This article has been compiled from “Appointing the right executor for your estate,” featured in Perspectives, Volume 1, Issue 1, Summer 2011 (page 22).
Estate-related considerations and creating a Will can undoubtedly be very emotional and challenging aspects of overall planning for many individuals, for a number of reasons. Whether it’s discomfort around discussions about death, fear of upsetting the family or causing disharmony, uncertainty around what the future may hold from a health perspective, or complex family dynamics, these feelings and circumstances often cause individuals to either delay or completely avoid important conversations and planning decisions. But while the emotional and situational aspects may seem difficult or overwhelming to navigate, it’s crucial for individuals to take a step back and remind themselves of the core reasons for, and the true purpose of, estate planning: to protect yourself, your loved ones and the legacy you will leave.
Specifically within this area of planning, there are a range of components to consider, but a central aspect to devote proper attention to is choosing and appointing an executor (called an “estate trustee” in Ontario and a “liquidator” in Quebec). As part of the decision process for selecting this integral role in estate administration, individuals need to have a clear understanding about the responsibilities and duties the role entails, as this will help in identifying the most ideal option. And while the majority of Canadians gravitate towards family members, it is critical to ensure their ultimate choice is a well-informed one, based on a number of key factors.
Choosing the right executor
An executor is a person or company who manages the estate of a deceased individual. This personal representative has obligations to both the beneficiaries (those who have been designated to receive funds, property or other benefits under a Will) and the creditors (an entity, individual or company to whom money is owed) of the estate and is legally responsible for distributing the estate (property, assets, possessions) of an individual according to the wishes outlined in his or her Will.
When it comes to choosing an executor, it’s common and natural for individuals to opt for a spouse, child, other family member or close friend, as the decision is often based on trust, especially given the fact that they’ll be handling all the personal details of one’s financial affairs and potentially getting involved in private family matters. In fact, according to recent statistics and survey data, it’s estimated that approximately 99 percent of individuals in Canada who are 45 or older intend to name a family member or friend as their executor.1 Yet while trust should definitely be a consideration, there is much more to the equation in selecting the most suitable and capable option.
In choosing an executor, the following are some key factors and considerations to take into account.
|Technical expertise and skills
- For all estates, there are tax-filing responsibilities that may be extensive, depending on the nature and extent of the deceased person’s assets.
- Experience with managing money and dealing with financial institutions may be beneficial to help manage some of the associated tasks. For example, locating the deceased person’s assets, creating a detailed inventory of family assets, managing the deceased person’s financial assets, and making investment or asset sale decisions.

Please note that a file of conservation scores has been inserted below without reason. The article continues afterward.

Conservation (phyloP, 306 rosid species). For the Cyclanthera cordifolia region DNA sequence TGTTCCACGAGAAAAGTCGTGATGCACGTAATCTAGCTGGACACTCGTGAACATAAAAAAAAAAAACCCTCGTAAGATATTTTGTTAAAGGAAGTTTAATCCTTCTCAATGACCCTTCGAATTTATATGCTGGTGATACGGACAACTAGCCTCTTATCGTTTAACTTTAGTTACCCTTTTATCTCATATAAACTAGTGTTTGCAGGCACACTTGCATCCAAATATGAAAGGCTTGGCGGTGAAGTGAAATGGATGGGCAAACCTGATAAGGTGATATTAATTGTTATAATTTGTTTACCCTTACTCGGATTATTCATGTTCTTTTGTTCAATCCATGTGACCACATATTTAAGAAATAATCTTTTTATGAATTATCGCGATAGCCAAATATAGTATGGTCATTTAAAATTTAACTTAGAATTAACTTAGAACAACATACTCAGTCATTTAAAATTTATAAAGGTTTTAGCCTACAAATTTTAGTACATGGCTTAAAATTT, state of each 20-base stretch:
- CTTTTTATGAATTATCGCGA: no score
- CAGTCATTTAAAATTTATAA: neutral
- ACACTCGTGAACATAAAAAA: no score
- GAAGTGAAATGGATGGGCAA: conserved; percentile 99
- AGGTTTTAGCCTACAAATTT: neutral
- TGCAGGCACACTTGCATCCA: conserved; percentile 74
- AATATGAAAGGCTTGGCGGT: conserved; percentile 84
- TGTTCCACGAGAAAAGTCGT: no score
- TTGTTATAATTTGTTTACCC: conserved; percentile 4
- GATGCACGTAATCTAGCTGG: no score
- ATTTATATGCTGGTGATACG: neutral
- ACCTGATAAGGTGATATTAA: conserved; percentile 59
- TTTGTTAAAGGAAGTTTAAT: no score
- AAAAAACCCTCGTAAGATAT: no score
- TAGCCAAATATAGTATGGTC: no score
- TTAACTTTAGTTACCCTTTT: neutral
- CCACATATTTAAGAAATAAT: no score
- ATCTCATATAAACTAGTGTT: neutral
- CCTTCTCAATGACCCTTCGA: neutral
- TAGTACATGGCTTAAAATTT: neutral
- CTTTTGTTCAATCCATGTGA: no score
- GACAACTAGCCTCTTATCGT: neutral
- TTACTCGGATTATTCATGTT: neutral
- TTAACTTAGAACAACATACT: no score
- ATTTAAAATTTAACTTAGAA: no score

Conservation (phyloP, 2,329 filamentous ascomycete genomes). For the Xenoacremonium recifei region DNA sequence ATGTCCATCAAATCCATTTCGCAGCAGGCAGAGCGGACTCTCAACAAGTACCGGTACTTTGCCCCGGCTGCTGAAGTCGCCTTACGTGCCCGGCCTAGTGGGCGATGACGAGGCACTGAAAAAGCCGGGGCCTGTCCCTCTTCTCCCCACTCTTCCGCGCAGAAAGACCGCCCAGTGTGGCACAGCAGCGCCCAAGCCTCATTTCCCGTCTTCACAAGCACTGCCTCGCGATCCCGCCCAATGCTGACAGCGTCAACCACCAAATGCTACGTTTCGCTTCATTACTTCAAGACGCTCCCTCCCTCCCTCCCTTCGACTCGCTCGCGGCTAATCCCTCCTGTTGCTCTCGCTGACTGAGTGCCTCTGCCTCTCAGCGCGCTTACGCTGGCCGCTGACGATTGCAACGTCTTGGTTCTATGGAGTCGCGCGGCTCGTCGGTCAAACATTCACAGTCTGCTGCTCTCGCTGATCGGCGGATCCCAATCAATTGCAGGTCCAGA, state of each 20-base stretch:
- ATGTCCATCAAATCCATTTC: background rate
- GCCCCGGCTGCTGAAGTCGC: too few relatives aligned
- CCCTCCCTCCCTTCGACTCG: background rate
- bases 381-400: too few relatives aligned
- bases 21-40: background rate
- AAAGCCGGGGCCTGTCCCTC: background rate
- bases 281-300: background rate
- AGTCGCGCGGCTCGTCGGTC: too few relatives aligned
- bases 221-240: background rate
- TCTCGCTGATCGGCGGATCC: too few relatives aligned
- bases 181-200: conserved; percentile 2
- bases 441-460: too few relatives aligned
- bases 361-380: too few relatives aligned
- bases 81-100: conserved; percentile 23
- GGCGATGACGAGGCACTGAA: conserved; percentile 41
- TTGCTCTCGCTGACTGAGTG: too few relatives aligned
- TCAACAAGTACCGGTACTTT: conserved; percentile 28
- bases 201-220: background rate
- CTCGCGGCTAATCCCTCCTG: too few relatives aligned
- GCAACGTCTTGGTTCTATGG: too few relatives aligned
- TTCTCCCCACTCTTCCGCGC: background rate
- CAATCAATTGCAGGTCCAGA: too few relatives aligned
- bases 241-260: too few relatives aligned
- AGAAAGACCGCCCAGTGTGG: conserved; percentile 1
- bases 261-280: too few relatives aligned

|Time and availability
- Even a relatively simple estate with no ongoing trusts may take upwards of 18 months to administer.
- While the role does not require a full-time commitment, the duties and responsibilities are time consuming. This is especially important to consider if you are naming a child or family member who has a busy schedule with their own children and/or work demands.
- Many of the associated duties must be handled in person, or may be much easier to complete when the executor is local to the individual. For example, the executor is responsible for dealing with the deceased’s residence and personal effects, which may present additional challenges for someone who is located out-of-province or even out-of-town.
|Potential for family conflict
- Consider whether the individual you are choosing may create tension or friction among family members and beneficiaries.
- The executor will need to effectively communicate with family members and beneficiaries, and may be required to handle multiple beneficiaries, so the choice should be someone who is neutral and unbiased and who can handle matters in a professional manner.
- When a family member or loved one passes away, it’s a highly emotional and sometimes traumatic event for those close to the individual. These factors may impact the person’s ability to carry out the tasks of an executor or think clearly about the many organizational tasks that need immediate attention.
Being proactive in notifying the selected executor
Beyond choosing the right individual is discussing the appointment with him or her in advance. In doing so, you can ensure the individual is willing and able to take on the role, as well as provide a general awareness that he or she has been chosen. Unfortunately, it’s not uncommon for an individual to name their executor without asking them beforehand, and this may lead to a situation of surprise, potential conflict or the executor renouncing their appointment, all of which may cause unwanted delays and additional stress.
Fulfilling an executor role
According to survey data of individuals acting as executors, 31 percent noted having emotional issues, 47 percent reported administrative issues, and 26 percent noted legal issues.2 What statistics such as these indicate is that many may be overwhelmed by the extent of their role and the amount of tasks that come with it.